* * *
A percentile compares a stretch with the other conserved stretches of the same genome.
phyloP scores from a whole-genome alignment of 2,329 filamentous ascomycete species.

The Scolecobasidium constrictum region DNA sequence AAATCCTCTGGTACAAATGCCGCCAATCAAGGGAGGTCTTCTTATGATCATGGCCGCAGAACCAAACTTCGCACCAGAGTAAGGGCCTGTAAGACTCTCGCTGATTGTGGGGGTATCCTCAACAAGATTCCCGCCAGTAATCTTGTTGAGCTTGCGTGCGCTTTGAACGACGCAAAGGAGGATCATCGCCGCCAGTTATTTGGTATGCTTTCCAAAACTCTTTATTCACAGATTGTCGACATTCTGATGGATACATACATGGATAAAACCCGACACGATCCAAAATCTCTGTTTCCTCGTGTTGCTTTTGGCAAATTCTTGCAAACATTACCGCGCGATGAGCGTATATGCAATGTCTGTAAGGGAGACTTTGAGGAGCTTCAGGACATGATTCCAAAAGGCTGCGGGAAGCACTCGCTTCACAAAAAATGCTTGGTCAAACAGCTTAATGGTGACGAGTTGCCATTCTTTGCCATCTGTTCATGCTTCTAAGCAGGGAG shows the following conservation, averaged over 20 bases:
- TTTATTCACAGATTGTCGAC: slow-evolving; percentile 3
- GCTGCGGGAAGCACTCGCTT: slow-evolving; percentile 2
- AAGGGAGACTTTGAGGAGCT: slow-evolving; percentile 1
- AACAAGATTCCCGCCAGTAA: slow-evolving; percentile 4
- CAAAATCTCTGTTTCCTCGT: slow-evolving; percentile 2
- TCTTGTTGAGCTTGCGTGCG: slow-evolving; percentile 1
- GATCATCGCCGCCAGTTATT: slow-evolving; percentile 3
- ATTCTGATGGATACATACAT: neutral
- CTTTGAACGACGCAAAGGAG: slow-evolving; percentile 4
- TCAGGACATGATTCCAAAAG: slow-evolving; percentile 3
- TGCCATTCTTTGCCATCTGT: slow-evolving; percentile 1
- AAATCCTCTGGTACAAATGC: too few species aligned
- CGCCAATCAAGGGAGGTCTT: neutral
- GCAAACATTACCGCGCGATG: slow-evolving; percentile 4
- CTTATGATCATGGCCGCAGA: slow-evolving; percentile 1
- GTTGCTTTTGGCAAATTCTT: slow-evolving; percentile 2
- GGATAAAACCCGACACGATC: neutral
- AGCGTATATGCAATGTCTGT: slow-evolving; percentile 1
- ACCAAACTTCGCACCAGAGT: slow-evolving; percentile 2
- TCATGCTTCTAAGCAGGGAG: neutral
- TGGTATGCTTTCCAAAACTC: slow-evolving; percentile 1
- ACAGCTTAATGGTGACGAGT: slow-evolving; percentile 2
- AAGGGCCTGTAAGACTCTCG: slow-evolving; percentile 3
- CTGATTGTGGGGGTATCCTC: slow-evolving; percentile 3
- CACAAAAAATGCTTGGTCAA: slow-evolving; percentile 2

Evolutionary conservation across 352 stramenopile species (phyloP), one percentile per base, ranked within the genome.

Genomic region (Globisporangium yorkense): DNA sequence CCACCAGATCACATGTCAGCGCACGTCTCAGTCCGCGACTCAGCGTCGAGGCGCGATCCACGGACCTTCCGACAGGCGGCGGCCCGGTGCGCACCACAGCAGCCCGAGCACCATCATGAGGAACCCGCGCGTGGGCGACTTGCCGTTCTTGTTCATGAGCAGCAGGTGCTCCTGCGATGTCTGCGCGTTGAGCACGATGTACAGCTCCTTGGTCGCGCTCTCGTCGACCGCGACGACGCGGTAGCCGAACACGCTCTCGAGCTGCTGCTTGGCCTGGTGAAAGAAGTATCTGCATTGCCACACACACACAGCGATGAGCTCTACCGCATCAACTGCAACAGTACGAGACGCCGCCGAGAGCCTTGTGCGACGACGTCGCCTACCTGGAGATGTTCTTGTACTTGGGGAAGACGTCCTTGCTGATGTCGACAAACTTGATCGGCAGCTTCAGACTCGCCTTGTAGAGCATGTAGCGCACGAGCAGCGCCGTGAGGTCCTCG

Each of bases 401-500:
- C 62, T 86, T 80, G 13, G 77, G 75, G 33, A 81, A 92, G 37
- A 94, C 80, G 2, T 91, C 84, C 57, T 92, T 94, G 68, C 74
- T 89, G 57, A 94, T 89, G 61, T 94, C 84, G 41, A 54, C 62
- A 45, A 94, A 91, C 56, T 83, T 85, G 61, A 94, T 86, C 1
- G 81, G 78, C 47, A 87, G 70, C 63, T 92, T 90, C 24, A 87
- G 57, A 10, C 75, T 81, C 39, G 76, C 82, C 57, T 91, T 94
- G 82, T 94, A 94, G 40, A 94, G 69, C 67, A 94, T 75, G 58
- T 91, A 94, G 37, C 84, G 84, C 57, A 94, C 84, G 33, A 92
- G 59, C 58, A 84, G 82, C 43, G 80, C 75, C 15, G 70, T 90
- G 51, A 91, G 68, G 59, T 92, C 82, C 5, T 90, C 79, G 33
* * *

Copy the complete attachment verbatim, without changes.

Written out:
A percentile compares a stretch with the other conserved stretches of the same genome.
phyloP scores from a whole-genome alignment of 2,329 filamentous ascomycete species.

The Scolecobasidium constrictum region DNA sequence AAATCCTCTGGTACAAATGCCGCCAATCAAGGGAGGTCTTCTTATGATCATGGCCGCAGAACCAAACTTCGCACCAGAGTAAGGGCCTGTAAGACTCTCGCTGATTGTGGGGGTATCCTCAACAAGATTCCCGCCAGTAATCTTGTTGAGCTTGCGTGCGCTTTGAACGACGCAAAGGAGGATCATCGCCGCCAGTTATTTGGTATGCTTTCCAAAACTCTTTATTCACAGATTGTCGACATTCTGATGGATACATACATGGATAAAACCCGACACGATCCAAAATCTCTGTTTCCTCGTGTTGCTTTTGGCAAATTCTTGCAAACATTACCGCGCGATGAGCGTATATGCAATGTCTGTAAGGGAGACTTTGAGGAGCTTCAGGACATGATTCCAAAAGGCTGCGGGAAGCACTCGCTTCACAAAAAATGCTTGGTCAAACAGCTTAATGGTGACGAGTTGCCATTCTTTGCCATCTGTTCATGCTTCTAAGCAGGGAG shows the following conservation, averaged over 20 bases:
- TTTATTCACAGATTGTCGAC: slow-evolving; percentile 3
- GCTGCGGGAAGCACTCGCTT: slow-evolving; percentile 2
- AAGGGAGACTTTGAGGAGCT: slow-evolving; percentile 1
- AACAAGATTCCCGCCAGTAA: slow-evolving; percentile 4
- CAAAATCTCTGTTTCCTCGT: slow-evolving; percentile 2
- TCTTGTTGAGCTTGCGTGCG: slow-evolving; percentile 1
- GATCATCGCCGCCAGTTATT: slow-evolving; percentile 3
- ATTCTGATGGATACATACAT: neutral
- CTTTGAACGACGCAAAGGAG: slow-evolving; percentile 4
- TCAGGACATGATTCCAAAAG: slow-evolving; percentile 3
- TGCCATTCTTTGCCATCTGT: slow-evolving; percentile 1
- AAATCCTCTGGTACAAATGC: too few species aligned
- CGCCAATCAAGGGAGGTCTT: neutral
- GCAAACATTACCGCGCGATG: slow-evolving; percentile 4
- CTTATGATCATGGCCGCAGA: slow-evolving; percentile 1
- GTTGCTTTTGGCAAATTCTT: slow-evolving; percentile 2
- GGATAAAACCCGACACGATC: neutral
- AGCGTATATGCAATGTCTGT: slow-evolving; percentile 1
- ACCAAACTTCGCACCAGAGT: slow-evolving; percentile 2
- TCATGCTTCTAAGCAGGGAG: neutral
- TGGTATGCTTTCCAAAACTC: slow-evolving; percentile 1
- ACAGCTTAATGGTGACGAGT: slow-evolving; percentile 2
- AAGGGCCTGTAAGACTCTCG: slow-evolving; percentile 3
- CTGATTGTGGGGGTATCCTC: slow-evolving; percentile 3
- CACAAAAAATGCTTGGTCAA: slow-evolving; percentile 2

Evolutionary conservation across 352 stramenopile species (phyloP), one percentile per base, ranked within the genome.

Genomic region (Globisporangium yorkense): DNA sequence CCACCAGATCACATGTCAGCGCACGTCTCAGTCCGCGACTCAGCGTCGAGGCGCGATCCACGGACCTTCCGACAGGCGGCGGCCCGGTGCGCACCACAGCAGCCCGAGCACCATCATGAGGAACCCGCGCGTGGGCGACTTGCCGTTCTTGTTCATGAGCAGCAGGTGCTCCTGCGATGTCTGCGCGTTGAGCACGATGTACAGCTCCTTGGTCGCGCTCTCGTCGACCGCGACGACGCGGTAGCCGAACACGCTCTCGAGCTGCTGCTTGGCCTGGTGAAAGAAGTATCTGCATTGCCACACACACACAGCGATGAGCTCTACCGCATCAACTGCAACAGTACGAGACGCCGCCGAGAGCCTTGTGCGACGACGTCGCCTACCTGGAGATGTTCTTGTACTTGGGGAAGACGTCCTTGCTGATGTCGACAAACTTGATCGGCAGCTTCAGACTCGCCTTGTAGAGCATGTAGCGCACGAGCAGCGCCGTGAGGTCCTCG

Each of bases 401-500:
- C 62, T 86, T 80, G 13, G 77, G 75, G 33, A 81, A 92, G 37
- A 94, C 80, G 2, T 91, C 84, C 57, T 92, T 94, G 68, C 74
- T 89, G 57, A 94, T 89, G 61, T 94, C 84, G 41, A 54, C 62
- A 45, A 94, A 91, C 56, T 83, T 85, G 61, A 94, T 86, C 1
- G 81, G 78, C 47, A 87, G 70, C 63, T 92, T 90, C 24, A 87
- G 57, A 10, C 75, T 81, C 39, G 76, C 82, C 57, T 91, T 94
- G 82, T 94, A 94, G 40, A 94, G 69, C 67, A 94, T 75, G 58
- T 91, A 94, G 37, C 84, G 84, C 57, A 94, C 84, G 33, A 92
- G 59, C 58, A 84, G 82, C 43, G 80, C 75, C 15, G 70, T 90
- G 51, A 91, G 68, G 59, T 92, C 82, C 5, T 90, C 79, G 33